Tuesday, June 27, 2006

feedback to NPR on Network Neutrality

[This is a slightly revised and extended version of my feedback to NPR regarding an article they did on Network Neutrality.]

The objective of Network Neutrality is to define (and, if need be, regulate) the way consumers such as you, Google, Yahoo, Craigslist, and I buy and pay for bandwidth that is carried over the public airwaves or using government granted rights of way for hard wire infrastructure by telecoms, cable companies and wireless service providers (SPs).

Network Neutrality is all about the idea that if you want to buy a certain quantity of bandwidth, you can get it for the same price (measured in bits-per-second per dollar) as anyone else.

All the people and organizations that use the Internet already pay for the bandwidth they use and should not be subject to extortion by the SPs based on the content, source, or destination of the packets we send or receive, any more than we should get degraded service from TeleCo A if we call the sales office of Teleco B. The latter is what the greedy SPs want to make sure they can do. They should NOT be allowed to base bandwidth prices on content or addressing information.

The price you pay for Internet access should be content and address neutral. That is what has made the Internet so great.

[end of my letter to NPR]

A fairly good description of the net neutrality concept and related issues can be found at:


The definitions of terms presented there are useful, so I quote them here:


Non-discrimination means that all traffic over the network (typically digital packets or bits) is treated the same by the network, including the traffic originating with the network operator. This principle of 'bit parity' means that all bits are treated as 'just bits', and no bit traffic is prioritized over other bits, and none is hampered or disabled.

Interconnection means that network operators have both a duty of interconnection and a right of interconnection to any other network operator. Networks must be constructed so that there are a reasonable number of accessible interconnect points; that traffic is carried to and from rival networks at reasonable rates; and that the network is built with sufficient excess capacity to accommodate the reasonably foreseeable traffic that may be presented at the head-ends or peering points. Proponents of neutrality regulations argue that without a right of interconnection, there is no network.

Access means that any end user can connect to any other end-user. End users may be people, but the term could also mean devices (modems, routers, switches) or even other networks. Access means that a piece of content, say, an email message, has a right to enter the network, and if properly addressed, be received by the other end user, even if said user is on another network. In other words, traffic can begin at any point on the network and be delivered to any other point.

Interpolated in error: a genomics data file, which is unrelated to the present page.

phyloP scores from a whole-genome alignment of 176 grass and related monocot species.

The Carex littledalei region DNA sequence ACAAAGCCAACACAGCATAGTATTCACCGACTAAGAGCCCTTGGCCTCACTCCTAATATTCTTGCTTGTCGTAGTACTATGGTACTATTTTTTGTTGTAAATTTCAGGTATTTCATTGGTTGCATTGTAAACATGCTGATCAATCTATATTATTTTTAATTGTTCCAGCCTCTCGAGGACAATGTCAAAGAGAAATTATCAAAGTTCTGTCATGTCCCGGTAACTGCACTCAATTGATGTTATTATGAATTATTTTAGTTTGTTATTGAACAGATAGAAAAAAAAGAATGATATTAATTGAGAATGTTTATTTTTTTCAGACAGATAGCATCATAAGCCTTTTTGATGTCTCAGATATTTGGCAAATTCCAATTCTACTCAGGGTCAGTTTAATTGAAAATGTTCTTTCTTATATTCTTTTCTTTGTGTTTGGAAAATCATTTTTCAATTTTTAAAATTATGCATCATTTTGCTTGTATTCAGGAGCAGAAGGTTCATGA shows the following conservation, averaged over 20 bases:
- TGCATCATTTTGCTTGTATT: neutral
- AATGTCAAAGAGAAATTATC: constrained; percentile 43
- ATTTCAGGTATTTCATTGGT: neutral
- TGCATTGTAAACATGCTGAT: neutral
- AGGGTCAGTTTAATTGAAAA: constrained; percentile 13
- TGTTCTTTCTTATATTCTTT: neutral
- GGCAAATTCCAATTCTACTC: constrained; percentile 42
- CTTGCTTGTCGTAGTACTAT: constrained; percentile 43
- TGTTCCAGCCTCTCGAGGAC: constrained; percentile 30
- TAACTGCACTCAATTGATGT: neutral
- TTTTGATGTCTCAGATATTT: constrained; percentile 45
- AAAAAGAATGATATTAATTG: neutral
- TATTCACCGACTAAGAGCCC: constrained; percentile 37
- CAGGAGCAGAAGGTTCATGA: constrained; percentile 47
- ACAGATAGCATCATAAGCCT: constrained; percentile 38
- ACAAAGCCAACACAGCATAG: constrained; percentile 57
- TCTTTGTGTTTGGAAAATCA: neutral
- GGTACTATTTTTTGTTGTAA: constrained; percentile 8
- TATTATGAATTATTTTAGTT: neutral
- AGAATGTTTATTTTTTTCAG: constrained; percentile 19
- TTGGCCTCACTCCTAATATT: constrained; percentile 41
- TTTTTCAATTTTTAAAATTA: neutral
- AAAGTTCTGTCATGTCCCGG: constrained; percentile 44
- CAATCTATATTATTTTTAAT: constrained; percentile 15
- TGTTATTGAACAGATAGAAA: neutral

I am very interested in how Network Neutrality legislation might be patterned after Common Carrier laws that the telecommunication industry has had to deal with for years. Despite the (probably accurate) comment in the Wikipedia article and that of a friend about how I (usually rather libertarian and therefore against government meddling/regulation by default) think that some sort of government action to keep those who enjoy Internet infrastructure monopolies do not abuse them but rather use them to provide quality service to all who want to move bits over the 'Net.

Thursday, June 22, 2006

Democrats Need To Get A Clue, Then A New Script

Helen Thomas wrote one of her typical OpEd pieces today. She got one thing right though: The Democrats need a new script!

I found Helen's article on the Seattle Post Intelligencer's site:

I replied to her comments there and thought it would be something worth putting here as well:


Posted by Mr. Wizard at 6/22/06 6:32 p.m.

The Democrats definitely need a new script. It would help if that script was based on some sort of clear, relevant agenda instead of their usual tax and waste policies.

The war in Iraq is not pretty. War never is. WWII was far uglier, but it was popular as far as wars go because the threat against the people of the USA was fairly obvious. Even so, the US dragged its heels before getting fully involved. It took Pearl Harbor to force the US to make the commitment to removing the threat the Axis powers posed to the world.

The Democrats to not seem to realize that events in places such as Iraq, Iran, North Korea and even as close as the border we share with Mexico affect the health and well being of US citizens. The Democrats do not favor doing anything to grant to the oppressed people of the world the very rights and liberties the United States of America was founded to protect and preserve.

The Democrats need a new script. It would be nice if they had a clue too.

Tuesday, June 20, 2006